Grapheme - A grapheme is the smallest part of written language that represents a phoneme in the spelling of a word. A grapheme may be just one letter, such as b, d, f, p, s; or several letters, such as ch, sh, th, -ck, ea, -igh.

Phonics - Phonics is the understanding that there is a predictable relationship between phonemes (the sounds of spoken language) and graphemes (the letters and spellings that represent those sounds in written language).

Phonemic Awareness - Phonemic awareness is the ability to hear, identify, and manipulate the individual sounds--phonemes--in spoken words.

Phonological Awareness - Phonological awareness is a broad term that includes phonemic awareness. In addition to phonemes, phonological awareness activities can involve work with rhymes, words, syllables, and onsets and rimes.

Syllable - A syllable is a word part that contains a vowel or, in spoken language, a vowel sound (e-vent; news-pa-per; ver-y).

Onset and rime - Onsets and rimes are parts of spoken language that are smaller than syllables but larger than phonemes. An onset is the initial consonant(s) sound of a syllable (the onset of bag is b-; of swim, sw-). A rime is the part of a syllable that contains the vowel and all that follows it (the rime of bag is -ag; of swim, -im).

California Standards and Frameworks

Locate the English/Language Arts, Mathematics, and Music (Visual and Performing Arts) content standards and frameworks on the web.  You may wish to save the file on your computer by right clicking or holding the button down on MAC and selecting "save target as" or "save link as" to save these standards on your own computer.  Some will be Adobe Reader pdf files and others will be web html files. 

Additional Standards Resource Websites


California English and Language Arts Standards and Frameworks 

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English-Language Arts - An Essential Discipline

"The ability to communicate well - to read, write, listen, and speak - runs to the core of human experience. Language skills are essential tools not only because they serve as the necessary basis for further learning and career development but also because they enable the human spirit to be enriched, foster responsible citizenship, and preserve the collective memory of a nation."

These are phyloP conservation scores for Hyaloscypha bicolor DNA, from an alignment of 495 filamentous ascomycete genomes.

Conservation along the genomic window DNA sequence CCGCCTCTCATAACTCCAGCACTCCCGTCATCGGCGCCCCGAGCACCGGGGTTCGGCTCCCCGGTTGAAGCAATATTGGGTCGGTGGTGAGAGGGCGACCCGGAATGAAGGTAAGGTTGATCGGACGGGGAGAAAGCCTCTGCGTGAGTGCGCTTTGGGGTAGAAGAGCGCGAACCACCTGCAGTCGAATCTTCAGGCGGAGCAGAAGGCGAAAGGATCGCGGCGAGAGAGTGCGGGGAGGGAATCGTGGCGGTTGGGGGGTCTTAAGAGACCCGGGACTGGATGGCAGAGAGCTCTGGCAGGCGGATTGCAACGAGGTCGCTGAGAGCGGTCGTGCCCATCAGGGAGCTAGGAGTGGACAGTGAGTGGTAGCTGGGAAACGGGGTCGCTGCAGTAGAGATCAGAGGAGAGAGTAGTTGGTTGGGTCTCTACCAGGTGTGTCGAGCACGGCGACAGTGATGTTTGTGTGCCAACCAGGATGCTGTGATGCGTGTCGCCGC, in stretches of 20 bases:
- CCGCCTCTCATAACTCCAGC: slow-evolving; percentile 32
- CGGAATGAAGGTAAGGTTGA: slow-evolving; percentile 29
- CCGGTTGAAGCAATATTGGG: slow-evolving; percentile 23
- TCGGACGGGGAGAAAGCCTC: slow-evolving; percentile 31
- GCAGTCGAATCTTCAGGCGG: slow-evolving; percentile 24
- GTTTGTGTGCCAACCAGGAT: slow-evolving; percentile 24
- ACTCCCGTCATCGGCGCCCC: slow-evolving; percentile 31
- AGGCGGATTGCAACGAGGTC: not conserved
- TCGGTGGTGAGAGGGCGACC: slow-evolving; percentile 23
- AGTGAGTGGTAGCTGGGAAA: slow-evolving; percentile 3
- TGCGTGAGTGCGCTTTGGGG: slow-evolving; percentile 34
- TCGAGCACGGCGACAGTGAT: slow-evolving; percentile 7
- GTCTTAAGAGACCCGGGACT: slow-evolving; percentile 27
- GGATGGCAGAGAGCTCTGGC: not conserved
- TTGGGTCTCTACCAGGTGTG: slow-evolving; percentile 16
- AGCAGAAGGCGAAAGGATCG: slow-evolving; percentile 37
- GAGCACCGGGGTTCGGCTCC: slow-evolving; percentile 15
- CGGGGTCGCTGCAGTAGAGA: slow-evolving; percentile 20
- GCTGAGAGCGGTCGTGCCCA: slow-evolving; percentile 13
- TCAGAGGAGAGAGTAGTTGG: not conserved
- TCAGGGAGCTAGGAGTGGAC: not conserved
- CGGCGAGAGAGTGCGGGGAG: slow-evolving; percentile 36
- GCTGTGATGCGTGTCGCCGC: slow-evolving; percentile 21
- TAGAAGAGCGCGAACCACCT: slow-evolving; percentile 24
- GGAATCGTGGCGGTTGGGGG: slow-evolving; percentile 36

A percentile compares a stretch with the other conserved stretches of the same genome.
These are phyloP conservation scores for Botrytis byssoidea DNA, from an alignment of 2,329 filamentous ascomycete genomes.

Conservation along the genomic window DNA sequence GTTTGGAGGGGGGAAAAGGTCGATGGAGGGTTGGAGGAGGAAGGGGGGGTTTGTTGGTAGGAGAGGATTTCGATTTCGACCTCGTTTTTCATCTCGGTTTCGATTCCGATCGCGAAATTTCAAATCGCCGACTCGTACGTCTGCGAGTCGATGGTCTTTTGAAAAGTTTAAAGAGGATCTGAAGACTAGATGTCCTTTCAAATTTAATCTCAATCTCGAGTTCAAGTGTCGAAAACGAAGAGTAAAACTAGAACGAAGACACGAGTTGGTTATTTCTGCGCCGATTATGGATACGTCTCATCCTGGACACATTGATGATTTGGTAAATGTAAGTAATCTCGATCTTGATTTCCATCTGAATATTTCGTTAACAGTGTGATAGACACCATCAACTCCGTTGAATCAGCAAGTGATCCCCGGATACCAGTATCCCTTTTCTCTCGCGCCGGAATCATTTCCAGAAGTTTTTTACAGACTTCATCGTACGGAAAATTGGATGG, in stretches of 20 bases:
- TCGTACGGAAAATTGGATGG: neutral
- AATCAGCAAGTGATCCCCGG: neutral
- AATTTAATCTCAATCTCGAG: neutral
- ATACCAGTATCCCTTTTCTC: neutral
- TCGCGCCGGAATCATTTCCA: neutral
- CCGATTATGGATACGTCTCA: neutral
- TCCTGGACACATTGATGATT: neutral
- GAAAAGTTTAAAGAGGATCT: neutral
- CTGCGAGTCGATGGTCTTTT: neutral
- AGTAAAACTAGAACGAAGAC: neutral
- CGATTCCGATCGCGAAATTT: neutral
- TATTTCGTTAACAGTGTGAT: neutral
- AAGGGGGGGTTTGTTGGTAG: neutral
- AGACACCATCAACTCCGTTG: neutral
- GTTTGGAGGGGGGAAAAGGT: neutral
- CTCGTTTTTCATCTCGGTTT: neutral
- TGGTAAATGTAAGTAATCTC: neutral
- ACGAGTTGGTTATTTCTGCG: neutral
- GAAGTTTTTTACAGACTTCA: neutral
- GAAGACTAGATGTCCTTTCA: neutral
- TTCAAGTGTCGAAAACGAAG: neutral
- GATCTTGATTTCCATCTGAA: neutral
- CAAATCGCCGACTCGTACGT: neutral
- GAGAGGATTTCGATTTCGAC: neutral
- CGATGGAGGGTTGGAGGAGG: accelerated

(From the Introduction to English/Language Arts Standards -

How Does Music Relate to the California English-language Arts Content Standards?


Word Analysis, Fluency, and Systematic Vocabulary Development
Students know about letters, words, and sounds. They apply this knowledge to read simple sentences.

Concepts About Print

Phonemic Awareness

Decoding and Word Recognition

Vocabulary and Concept Development

Reading Comprehension
Students identify the basic facts and ideas in what they have read, heard, or viewed. They use comprehension strategies (e.g., generating and responding to questions, comparing new information to what is already known). 

Structural Features of Informational Materials

Comprehension and Analysis of Grade-Level-Appropriate Text

Literary Response and Analysis

Narrative Analysis of Grade-Level-Appropriate Text

Writing Strategies

Written and Oral English Language Conventions

Listening and Speaking

Resources for Literacy:

How Does Music Relate to the California Mathematics Content Standards?

Students understand small numbers, quantities, and simple shapes in their everyday environment. They count, compare, describe and sort objects, and develop a sense of properties and patterns. 

Number Sense

Algebra and Functions

Measurement and Geometry



Statistics, Data Analysis, and Probability

Mathematical Reasoning

Resources for Math